What are the effects of noise pollution on wildlife and marine life?
If you are involved in projects that include the potential for noise generating activities occurring in marine areas, you may need to gain the advice from a marine acoustics specialist in addition to other environmental specialists (eg a marine ecologist) when completing an environmental impact assessment or preparing a management plan. It is crucial to assess the effects of noise pollution on wildlife and marine life.
The impact of sound on fauna
Just like the need for strategies for reducing the environmental impacts of construction and given the growing pressure on marine environments, it is important to minimise the impacts on marine biodiversity from infrastructure works. In addition to commonly recognised ecological marine impacts, such as disturbance to sensitive habitats and seagrasses, the impacts of underwater noise on marine fauna should also be considered.
Underwater noise impacts on marine fauna are not as well understood as the impacts of noise on humans and it is an area of continuing research.
Marine mammals are reliant upon their detection of sound, instead of light, as their primary sense for finding prey, communication and being aware of their surrounding environment which is why it’s such an important aspect to consider.
Marine mammal communication has a variety of functions such as mother/calf cohesion, group cohesion, individual recognition and danger avoidance. The ocean is filled with many sounds, both naturally occurring and man made, that may interfere with marine mammal communication, alter their behaviour or even cause injury or death. Man made sources of noise include shipping, geophysical surveys and various construction activities such as drilling and piling.
Furthermore, in addition to underwater noise, there may be terrestrial (airborne) noise impacts to mammals (e.g. seals) or migratory bird species.
The Environment Protection and Biodiversity Conservation Act 1999 (the EPBC Act) is the central piece of environmental legislation relevant to assessments of impacts on marine fauna in Australia. However, there may be additional legislative requirements in your own jurisdiction. For example, the Flora and Fauna Guarantee Act 1988 in Victoria and the Adelaide Dolphin Sanctuary Act 2005 in South Australia.
Where the acoustic specialist fits into the impact assessment
An acoustics specialist can measure or predict the noise propagation from noisy activities such as impact piling, geophysical surveys, dredging etc and assess the potential effect of the noise impact upon the relevant fauna species identified. Acoustic specialists often work closely with marine ecologists who advise on the location of sensitive habitat (e.g. breeding areas), the local species population and/or migratory movements of relevant species. Therefore, expertise in acoustics and marine ecology can quantify the environmental risk in terms of both the likelihood and consequence of the noise impact. Baseline studies (noise measurement of existing conditions) can also be carried out to assist with providing context to the predicted noise levels.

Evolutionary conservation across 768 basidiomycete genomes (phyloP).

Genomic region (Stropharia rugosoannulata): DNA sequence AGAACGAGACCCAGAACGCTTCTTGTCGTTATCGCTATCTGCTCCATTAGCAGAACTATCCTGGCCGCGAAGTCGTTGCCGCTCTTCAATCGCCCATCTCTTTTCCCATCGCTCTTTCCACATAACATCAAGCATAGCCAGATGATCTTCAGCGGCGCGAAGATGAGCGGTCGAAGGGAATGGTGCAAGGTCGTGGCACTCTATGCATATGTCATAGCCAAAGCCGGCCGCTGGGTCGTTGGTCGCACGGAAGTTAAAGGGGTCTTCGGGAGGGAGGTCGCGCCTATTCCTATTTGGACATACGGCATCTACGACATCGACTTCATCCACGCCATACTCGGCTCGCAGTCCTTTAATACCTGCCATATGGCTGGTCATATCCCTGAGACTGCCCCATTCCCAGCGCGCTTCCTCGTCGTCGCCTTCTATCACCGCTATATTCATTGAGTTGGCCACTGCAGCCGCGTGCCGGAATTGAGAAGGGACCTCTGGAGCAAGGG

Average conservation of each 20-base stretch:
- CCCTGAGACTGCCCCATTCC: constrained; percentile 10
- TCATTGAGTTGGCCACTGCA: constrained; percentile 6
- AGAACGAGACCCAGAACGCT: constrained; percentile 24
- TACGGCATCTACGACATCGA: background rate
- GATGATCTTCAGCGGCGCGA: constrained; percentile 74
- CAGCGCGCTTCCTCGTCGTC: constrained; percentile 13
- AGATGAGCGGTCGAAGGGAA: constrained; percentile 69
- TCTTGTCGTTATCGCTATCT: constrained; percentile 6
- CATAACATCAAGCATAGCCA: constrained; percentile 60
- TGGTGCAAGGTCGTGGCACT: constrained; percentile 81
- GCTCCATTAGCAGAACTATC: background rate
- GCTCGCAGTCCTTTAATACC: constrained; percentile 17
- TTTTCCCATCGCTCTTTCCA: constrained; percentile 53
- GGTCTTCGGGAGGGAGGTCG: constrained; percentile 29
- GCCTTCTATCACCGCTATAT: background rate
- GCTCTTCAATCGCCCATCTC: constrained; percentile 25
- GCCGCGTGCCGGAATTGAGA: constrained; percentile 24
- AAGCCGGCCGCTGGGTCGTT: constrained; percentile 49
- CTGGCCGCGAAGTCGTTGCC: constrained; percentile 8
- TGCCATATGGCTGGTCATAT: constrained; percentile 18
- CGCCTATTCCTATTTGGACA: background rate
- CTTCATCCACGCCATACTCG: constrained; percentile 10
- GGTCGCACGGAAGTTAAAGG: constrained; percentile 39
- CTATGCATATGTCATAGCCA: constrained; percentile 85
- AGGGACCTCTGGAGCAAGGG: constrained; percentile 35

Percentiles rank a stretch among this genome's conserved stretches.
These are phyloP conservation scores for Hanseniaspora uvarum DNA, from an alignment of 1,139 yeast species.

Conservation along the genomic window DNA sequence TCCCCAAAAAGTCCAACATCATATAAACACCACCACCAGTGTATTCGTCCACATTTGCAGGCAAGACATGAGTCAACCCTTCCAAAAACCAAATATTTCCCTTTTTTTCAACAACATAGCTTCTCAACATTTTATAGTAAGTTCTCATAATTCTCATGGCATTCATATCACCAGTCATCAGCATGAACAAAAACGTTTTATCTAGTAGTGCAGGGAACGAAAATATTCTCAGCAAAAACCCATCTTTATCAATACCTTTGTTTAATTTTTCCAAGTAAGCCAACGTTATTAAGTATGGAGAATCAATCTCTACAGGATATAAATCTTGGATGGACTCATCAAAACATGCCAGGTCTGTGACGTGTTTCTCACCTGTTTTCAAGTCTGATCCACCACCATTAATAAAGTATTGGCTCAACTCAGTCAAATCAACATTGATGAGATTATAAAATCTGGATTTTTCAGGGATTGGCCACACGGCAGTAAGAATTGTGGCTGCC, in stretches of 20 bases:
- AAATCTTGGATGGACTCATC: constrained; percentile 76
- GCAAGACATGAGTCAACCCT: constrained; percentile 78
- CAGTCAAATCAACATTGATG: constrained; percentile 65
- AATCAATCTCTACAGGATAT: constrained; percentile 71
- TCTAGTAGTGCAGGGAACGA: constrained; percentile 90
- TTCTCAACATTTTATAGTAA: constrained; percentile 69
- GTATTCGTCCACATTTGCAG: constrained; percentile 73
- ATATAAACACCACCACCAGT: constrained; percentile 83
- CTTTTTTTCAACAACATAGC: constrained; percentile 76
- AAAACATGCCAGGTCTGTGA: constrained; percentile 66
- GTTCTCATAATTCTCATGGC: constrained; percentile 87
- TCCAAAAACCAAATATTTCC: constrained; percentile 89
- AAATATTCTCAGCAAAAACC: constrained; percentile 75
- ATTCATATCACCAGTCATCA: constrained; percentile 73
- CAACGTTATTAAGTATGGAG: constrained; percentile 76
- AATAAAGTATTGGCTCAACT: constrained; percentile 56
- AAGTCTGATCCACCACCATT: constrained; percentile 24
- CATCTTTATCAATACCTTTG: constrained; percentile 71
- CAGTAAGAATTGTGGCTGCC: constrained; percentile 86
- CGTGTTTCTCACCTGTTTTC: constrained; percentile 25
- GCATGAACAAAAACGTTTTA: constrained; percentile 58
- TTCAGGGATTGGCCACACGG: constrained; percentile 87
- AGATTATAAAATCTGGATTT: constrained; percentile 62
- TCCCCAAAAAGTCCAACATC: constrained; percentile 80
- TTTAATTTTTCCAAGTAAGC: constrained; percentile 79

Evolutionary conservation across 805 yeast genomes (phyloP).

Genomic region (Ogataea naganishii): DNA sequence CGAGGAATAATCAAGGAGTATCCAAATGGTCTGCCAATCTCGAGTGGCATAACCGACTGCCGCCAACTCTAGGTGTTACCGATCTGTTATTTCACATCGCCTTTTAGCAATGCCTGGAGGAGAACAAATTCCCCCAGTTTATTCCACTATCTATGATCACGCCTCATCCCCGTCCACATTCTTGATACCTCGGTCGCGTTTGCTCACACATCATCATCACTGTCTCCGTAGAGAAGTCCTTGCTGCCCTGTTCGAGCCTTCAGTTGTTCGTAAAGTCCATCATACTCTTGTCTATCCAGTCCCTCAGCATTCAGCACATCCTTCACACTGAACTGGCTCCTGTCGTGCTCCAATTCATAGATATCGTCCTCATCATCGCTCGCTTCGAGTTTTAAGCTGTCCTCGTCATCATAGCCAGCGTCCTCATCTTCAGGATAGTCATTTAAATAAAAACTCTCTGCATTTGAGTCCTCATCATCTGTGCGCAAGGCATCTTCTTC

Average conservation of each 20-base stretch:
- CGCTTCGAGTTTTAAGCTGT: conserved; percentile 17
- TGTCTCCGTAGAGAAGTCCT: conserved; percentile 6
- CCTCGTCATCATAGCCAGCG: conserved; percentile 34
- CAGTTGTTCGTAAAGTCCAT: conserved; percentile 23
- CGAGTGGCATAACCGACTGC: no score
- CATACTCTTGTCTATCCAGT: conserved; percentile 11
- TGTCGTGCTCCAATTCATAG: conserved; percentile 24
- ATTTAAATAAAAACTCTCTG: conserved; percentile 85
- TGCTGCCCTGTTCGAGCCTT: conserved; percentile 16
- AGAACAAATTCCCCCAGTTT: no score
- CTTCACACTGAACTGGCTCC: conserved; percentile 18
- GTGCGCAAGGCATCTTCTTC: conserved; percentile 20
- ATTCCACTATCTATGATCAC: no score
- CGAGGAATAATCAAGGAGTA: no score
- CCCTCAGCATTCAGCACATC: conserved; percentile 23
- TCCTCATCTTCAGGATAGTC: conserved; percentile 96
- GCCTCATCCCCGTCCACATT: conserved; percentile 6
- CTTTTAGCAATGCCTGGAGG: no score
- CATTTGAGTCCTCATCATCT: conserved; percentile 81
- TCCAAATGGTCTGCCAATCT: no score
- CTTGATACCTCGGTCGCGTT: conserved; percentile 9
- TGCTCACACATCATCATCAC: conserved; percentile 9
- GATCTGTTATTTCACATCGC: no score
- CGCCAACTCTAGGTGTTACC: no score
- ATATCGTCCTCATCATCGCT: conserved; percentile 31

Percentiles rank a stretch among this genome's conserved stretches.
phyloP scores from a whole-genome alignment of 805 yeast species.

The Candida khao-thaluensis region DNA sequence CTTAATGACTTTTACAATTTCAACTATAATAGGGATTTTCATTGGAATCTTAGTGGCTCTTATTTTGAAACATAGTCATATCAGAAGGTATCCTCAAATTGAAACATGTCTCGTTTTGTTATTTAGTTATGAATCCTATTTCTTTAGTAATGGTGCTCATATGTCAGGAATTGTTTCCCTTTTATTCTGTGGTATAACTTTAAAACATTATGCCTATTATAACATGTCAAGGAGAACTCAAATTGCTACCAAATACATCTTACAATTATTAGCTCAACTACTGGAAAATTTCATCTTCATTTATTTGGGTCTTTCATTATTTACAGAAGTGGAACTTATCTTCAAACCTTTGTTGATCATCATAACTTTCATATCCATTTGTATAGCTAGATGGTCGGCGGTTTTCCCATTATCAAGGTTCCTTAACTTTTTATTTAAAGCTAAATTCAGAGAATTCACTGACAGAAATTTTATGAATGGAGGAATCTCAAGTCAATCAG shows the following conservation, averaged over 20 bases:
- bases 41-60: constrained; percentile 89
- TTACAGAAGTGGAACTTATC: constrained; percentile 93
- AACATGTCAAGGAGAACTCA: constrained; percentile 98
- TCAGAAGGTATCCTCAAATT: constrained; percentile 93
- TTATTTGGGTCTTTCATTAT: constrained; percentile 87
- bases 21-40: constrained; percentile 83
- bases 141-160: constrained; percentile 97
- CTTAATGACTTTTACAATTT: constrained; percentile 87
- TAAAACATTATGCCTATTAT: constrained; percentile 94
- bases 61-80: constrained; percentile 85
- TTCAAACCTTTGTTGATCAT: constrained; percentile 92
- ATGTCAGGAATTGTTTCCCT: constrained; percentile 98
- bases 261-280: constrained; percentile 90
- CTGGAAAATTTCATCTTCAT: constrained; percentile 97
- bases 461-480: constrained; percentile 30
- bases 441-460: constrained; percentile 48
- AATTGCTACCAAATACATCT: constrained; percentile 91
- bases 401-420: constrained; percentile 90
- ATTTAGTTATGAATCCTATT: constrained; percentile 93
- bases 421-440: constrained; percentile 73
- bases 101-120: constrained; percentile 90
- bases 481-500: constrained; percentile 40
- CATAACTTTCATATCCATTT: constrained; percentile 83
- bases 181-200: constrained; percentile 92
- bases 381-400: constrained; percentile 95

Should the noise impact be such that noise mitigation is required to appropriately manage the environmental risk, the acoustic specialist will be able to identify noise management and/or mitigation measures to effectively manage the risk.
Ways to reduce the effects of noise pollution on wildlife and marine life
There are a few ways to reduce and even stop the impact of noise on marine fauna. Here are a few common measures for marine construction activities:
- Observation of seasonal changes: avoidance of works during peak whale or bird migration seasons, where practical
- Safety zones: these typically include observation and shut down zones that are sized based on the likely noise levels produced by the activity (eg piling)
- Soft starts: particularly useful during offshore seismic exploration where the underwater noise generated by a seismic airgun array increases slowly to provide warning to nearby mammals
- Observation of tidal systems: water is much denser than air, which means sound moves much further and faster underwater than in air. Furthermore, lower frequency sounds propagate less in shallow water. Carrying out impact piling in low tide or in dry conditions (ie not transmitting sound via water) is preferred
- Bubble curtains: air provides an effective barrier to sound propagating through water because of the difference in density between air and water. Air bubble curtain systems have been used to reduce underwater sound commonly from impact piling, however the practicality of installing the system versus other management measures will need consideration
For those who are currently involved, or soon to be involved, in marine infrastructure or exploration projects, hopefully this article provides some insight to where an acoustic specialist may be of assistance.
For professional advice on mitigating the effects of noise pollution on wildlife and marine life, speak to one of our marine acoustics specialists today.